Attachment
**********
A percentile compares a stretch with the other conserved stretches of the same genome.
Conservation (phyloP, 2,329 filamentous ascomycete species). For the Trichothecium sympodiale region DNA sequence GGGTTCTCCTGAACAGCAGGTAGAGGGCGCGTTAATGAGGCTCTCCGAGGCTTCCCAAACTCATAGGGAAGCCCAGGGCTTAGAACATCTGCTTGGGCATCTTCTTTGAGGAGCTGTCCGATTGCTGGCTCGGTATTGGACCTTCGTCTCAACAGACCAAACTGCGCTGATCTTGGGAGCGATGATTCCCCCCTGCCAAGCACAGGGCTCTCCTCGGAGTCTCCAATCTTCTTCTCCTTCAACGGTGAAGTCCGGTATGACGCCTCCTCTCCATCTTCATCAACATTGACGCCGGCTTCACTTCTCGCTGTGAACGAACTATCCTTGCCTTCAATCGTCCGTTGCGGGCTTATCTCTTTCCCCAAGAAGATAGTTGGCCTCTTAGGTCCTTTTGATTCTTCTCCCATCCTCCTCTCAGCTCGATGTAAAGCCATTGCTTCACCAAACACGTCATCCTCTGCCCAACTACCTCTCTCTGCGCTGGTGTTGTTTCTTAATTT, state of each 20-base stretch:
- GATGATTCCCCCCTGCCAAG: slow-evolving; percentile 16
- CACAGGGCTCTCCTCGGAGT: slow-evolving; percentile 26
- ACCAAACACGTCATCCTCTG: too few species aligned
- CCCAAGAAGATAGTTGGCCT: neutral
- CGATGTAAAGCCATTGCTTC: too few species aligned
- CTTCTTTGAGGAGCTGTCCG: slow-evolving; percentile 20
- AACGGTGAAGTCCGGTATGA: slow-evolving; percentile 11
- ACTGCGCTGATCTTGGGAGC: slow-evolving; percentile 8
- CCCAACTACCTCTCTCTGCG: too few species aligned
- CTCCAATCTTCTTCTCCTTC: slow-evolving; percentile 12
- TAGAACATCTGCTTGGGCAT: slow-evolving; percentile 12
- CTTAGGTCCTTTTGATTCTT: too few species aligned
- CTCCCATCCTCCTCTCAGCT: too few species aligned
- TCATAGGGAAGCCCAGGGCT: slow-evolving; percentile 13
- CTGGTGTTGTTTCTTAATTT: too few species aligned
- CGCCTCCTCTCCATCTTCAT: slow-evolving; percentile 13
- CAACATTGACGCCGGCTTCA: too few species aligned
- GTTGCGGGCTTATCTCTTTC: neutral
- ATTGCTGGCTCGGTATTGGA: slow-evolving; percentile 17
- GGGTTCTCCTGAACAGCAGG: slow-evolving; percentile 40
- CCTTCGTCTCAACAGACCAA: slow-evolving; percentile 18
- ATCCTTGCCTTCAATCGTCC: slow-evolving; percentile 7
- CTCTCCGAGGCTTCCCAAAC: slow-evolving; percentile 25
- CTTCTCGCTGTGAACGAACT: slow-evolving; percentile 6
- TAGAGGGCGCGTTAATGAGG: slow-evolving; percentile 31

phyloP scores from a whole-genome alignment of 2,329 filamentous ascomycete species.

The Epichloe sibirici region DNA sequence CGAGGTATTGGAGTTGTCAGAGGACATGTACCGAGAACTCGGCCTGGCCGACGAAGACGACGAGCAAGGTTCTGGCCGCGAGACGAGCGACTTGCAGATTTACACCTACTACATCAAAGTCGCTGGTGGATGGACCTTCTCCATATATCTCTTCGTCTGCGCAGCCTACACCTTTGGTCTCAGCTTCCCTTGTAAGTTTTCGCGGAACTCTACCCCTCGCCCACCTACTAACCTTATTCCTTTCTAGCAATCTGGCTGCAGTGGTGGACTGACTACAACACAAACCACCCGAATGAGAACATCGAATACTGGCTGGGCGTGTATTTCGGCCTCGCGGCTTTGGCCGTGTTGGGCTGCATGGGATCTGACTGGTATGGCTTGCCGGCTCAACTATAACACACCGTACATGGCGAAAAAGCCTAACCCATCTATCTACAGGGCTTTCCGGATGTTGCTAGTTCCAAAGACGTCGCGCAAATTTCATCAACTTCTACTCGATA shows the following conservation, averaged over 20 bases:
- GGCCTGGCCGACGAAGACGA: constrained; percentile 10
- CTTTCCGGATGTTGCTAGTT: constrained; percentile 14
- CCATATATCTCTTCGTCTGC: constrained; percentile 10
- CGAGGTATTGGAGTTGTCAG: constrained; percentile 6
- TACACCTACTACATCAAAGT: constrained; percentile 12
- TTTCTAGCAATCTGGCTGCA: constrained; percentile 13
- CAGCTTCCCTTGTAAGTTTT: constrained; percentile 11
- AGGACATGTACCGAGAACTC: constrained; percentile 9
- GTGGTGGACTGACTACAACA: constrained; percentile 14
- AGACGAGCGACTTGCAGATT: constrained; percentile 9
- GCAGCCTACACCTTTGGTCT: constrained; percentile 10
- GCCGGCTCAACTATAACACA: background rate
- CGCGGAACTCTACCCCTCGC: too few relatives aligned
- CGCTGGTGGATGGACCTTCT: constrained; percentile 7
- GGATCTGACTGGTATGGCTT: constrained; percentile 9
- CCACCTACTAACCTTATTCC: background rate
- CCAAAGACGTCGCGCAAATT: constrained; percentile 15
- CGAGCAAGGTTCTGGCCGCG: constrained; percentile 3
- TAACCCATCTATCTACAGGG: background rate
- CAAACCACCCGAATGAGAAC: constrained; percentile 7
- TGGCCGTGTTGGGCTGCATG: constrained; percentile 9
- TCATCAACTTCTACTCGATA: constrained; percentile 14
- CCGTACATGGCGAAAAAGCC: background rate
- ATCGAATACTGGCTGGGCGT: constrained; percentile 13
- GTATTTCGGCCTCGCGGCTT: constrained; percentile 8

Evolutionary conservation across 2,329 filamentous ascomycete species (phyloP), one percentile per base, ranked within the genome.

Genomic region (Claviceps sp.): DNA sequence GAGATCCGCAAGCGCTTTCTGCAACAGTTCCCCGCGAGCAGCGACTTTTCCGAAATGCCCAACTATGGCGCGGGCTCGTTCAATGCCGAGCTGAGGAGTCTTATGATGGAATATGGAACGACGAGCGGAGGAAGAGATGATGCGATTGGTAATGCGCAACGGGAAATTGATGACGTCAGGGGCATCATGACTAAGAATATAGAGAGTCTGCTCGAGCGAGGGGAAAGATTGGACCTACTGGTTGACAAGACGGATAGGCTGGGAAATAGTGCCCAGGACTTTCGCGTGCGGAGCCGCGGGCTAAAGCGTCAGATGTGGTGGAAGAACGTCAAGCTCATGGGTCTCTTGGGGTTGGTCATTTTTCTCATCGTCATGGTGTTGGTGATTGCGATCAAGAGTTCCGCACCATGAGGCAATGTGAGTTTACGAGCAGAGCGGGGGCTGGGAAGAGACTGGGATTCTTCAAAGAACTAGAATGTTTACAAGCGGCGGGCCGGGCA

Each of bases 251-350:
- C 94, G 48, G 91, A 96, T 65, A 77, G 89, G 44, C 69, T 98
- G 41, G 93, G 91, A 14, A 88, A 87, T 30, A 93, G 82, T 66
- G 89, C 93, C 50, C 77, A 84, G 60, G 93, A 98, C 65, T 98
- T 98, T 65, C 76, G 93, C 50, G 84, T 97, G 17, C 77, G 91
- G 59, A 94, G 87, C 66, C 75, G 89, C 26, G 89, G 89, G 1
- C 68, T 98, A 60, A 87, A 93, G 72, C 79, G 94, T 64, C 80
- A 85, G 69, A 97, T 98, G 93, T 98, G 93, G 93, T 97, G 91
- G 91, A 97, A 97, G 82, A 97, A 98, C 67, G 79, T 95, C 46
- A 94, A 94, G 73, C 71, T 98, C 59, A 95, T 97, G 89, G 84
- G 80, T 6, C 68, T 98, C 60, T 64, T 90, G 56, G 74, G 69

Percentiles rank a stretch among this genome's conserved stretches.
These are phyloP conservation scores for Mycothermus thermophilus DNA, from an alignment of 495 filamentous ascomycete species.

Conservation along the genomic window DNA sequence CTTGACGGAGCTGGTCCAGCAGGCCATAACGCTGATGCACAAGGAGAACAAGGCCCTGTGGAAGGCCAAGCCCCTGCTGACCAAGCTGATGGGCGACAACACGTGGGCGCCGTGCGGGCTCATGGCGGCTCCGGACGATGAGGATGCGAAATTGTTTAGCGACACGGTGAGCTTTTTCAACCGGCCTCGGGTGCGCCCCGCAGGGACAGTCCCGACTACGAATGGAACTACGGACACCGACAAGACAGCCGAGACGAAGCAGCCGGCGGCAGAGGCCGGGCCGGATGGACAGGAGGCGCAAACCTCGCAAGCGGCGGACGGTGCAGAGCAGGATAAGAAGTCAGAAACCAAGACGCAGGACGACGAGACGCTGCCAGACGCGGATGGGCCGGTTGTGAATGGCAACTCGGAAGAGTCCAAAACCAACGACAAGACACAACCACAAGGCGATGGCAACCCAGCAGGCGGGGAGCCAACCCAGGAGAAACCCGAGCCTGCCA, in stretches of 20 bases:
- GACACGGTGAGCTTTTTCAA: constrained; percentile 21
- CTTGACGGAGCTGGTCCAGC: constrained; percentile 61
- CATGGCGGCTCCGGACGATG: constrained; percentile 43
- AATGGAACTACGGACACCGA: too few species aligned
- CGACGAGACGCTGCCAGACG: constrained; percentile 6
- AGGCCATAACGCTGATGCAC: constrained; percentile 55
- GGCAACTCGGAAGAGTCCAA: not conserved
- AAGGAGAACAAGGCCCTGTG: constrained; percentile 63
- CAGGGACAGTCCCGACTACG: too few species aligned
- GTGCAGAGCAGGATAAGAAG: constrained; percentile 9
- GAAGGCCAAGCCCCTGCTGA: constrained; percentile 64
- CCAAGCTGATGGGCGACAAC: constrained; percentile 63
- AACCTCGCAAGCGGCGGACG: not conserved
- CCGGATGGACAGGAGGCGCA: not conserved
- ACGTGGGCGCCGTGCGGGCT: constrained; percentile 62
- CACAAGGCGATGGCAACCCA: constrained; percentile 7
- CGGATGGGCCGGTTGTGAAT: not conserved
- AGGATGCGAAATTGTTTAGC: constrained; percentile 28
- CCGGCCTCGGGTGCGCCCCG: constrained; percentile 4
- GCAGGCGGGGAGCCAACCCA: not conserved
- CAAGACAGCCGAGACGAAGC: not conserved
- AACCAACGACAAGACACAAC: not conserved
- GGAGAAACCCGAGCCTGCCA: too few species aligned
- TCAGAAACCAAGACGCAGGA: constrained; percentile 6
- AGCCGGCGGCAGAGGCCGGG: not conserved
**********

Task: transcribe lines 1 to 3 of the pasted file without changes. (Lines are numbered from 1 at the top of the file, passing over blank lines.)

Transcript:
A percentile compares a stretch with the other conserved stretches of the same genome.
Conservation (phyloP, 2,329 filamentous ascomycete species). For the Trichothecium sympodiale region DNA sequence GGGTTCTCCTGAACAGCAGGTAGAGGGCGCGTTAATGAGGCTCTCCGAGGCTTCCCAAACTCATAGGGAAGCCCAGGGCTTAGAACATCTGCTTGGGCATCTTCTTTGAGGAGCTGTCCGATTGCTGGCTCGGTATTGGACCTTCGTCTCAACAGACCAAACTGCGCTGATCTTGGGAGCGATGATTCCCCCCTGCCAAGCACAGGGCTCTCCTCGGAGTCTCCAATCTTCTTCTCCTTCAACGGTGAAGTCCGGTATGACGCCTCCTCTCCATCTTCATCAACATTGACGCCGGCTTCACTTCTCGCTGTGAACGAACTATCCTTGCCTTCAATCGTCCGTTGCGGGCTTATCTCTTTCCCCAAGAAGATAGTTGGCCTCTTAGGTCCTTTTGATTCTTCTCCCATCCTCCTCTCAGCTCGATGTAAAGCCATTGCTTCACCAAACACGTCATCCTCTGCCCAACTACCTCTCTCTGCGCTGGTGTTGTTTCTTAATTT, state of each 20-base stretch:
- GATGATTCCCCCCTGCCAAG: slow-evolving; percentile 16